On self discipline, an examination of popular ideas

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Afterthoughts: Atomic Habits by James Clear

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Quarantine has meant different things for different people. Some are working on their craft, some are just trying to get through, some are getting by. Prolonged physical isolation is an interesting nugget to explore and begets self discipline. It reminds me of this idea I have heard only twice now. The first time while watching an interview with Michael B. Jordan, and the next more recently from reading Shoe Dog, the memoirs of the founder of Nike. It goes that a common trait shared among winners of long-term games – the highest performers of the world e.g. scientists, entertainers, business titans – is their ability to tolerate being alone.

I thought, instantly, of the 10,000 hour rule described by Malcolm Gladwell in his book Outliers. In order to become an expert in any area, you need just dedicate yourself to it for 10,000 hours. This, in turn, reminded me of the idea of Grit popularised by Angela Duckworth. That again had stark similarities with one facet of the Big Five personality tests: conscientiousness. They all describe, in essence, the same idea that Michael B. Jordan and Phil Knight go into. The nuance of how they describe this core idea, however, is the most sobering.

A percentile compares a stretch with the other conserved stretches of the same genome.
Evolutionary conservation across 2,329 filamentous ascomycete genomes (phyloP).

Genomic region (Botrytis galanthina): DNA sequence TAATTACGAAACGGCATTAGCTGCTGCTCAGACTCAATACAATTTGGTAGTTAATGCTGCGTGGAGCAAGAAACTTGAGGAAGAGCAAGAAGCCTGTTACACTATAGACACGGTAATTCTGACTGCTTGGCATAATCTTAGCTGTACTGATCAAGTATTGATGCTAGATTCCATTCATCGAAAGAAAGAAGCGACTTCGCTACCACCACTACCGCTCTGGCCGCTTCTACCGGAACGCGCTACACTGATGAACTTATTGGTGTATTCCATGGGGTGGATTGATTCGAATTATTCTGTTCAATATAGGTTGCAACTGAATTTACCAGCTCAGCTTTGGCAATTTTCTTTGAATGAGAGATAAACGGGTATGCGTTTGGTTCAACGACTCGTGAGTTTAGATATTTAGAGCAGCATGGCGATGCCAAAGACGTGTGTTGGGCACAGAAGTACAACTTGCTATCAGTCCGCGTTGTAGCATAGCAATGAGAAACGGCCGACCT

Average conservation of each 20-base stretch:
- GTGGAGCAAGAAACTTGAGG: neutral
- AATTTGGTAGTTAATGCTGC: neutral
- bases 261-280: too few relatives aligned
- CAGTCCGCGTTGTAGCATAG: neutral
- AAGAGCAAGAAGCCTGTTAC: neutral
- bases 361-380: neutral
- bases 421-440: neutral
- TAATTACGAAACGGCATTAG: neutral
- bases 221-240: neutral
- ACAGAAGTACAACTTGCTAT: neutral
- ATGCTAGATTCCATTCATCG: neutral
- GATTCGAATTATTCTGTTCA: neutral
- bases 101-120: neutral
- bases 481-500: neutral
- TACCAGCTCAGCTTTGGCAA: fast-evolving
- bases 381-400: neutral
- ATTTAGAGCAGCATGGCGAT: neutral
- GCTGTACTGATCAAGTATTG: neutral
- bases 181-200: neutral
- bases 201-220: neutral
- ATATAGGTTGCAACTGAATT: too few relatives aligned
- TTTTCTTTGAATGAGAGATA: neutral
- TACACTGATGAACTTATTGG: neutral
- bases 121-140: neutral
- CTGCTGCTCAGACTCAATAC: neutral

In many ways, each of these concepts are lenses through which to understand self-discipline. Gladwell makes it quantifiable. As much as you can quantify it. Duckworth provides evidence for what binds those with self-discipline, a perseverance. A necessary, but not sufficient, trait of life’s winners. Jordan and Knight present the inevitable second-order effect of isolation, an oft omitted implication.

Each of these add a level a nuance to the meaning of self-discipline. It presents as something to strive for, but can never truly attain. It is a challenge testing a mix of desire, willpower, and design (of your life, surroundings, environment). A trial that resets daily and doesn’t care about the results of the past.

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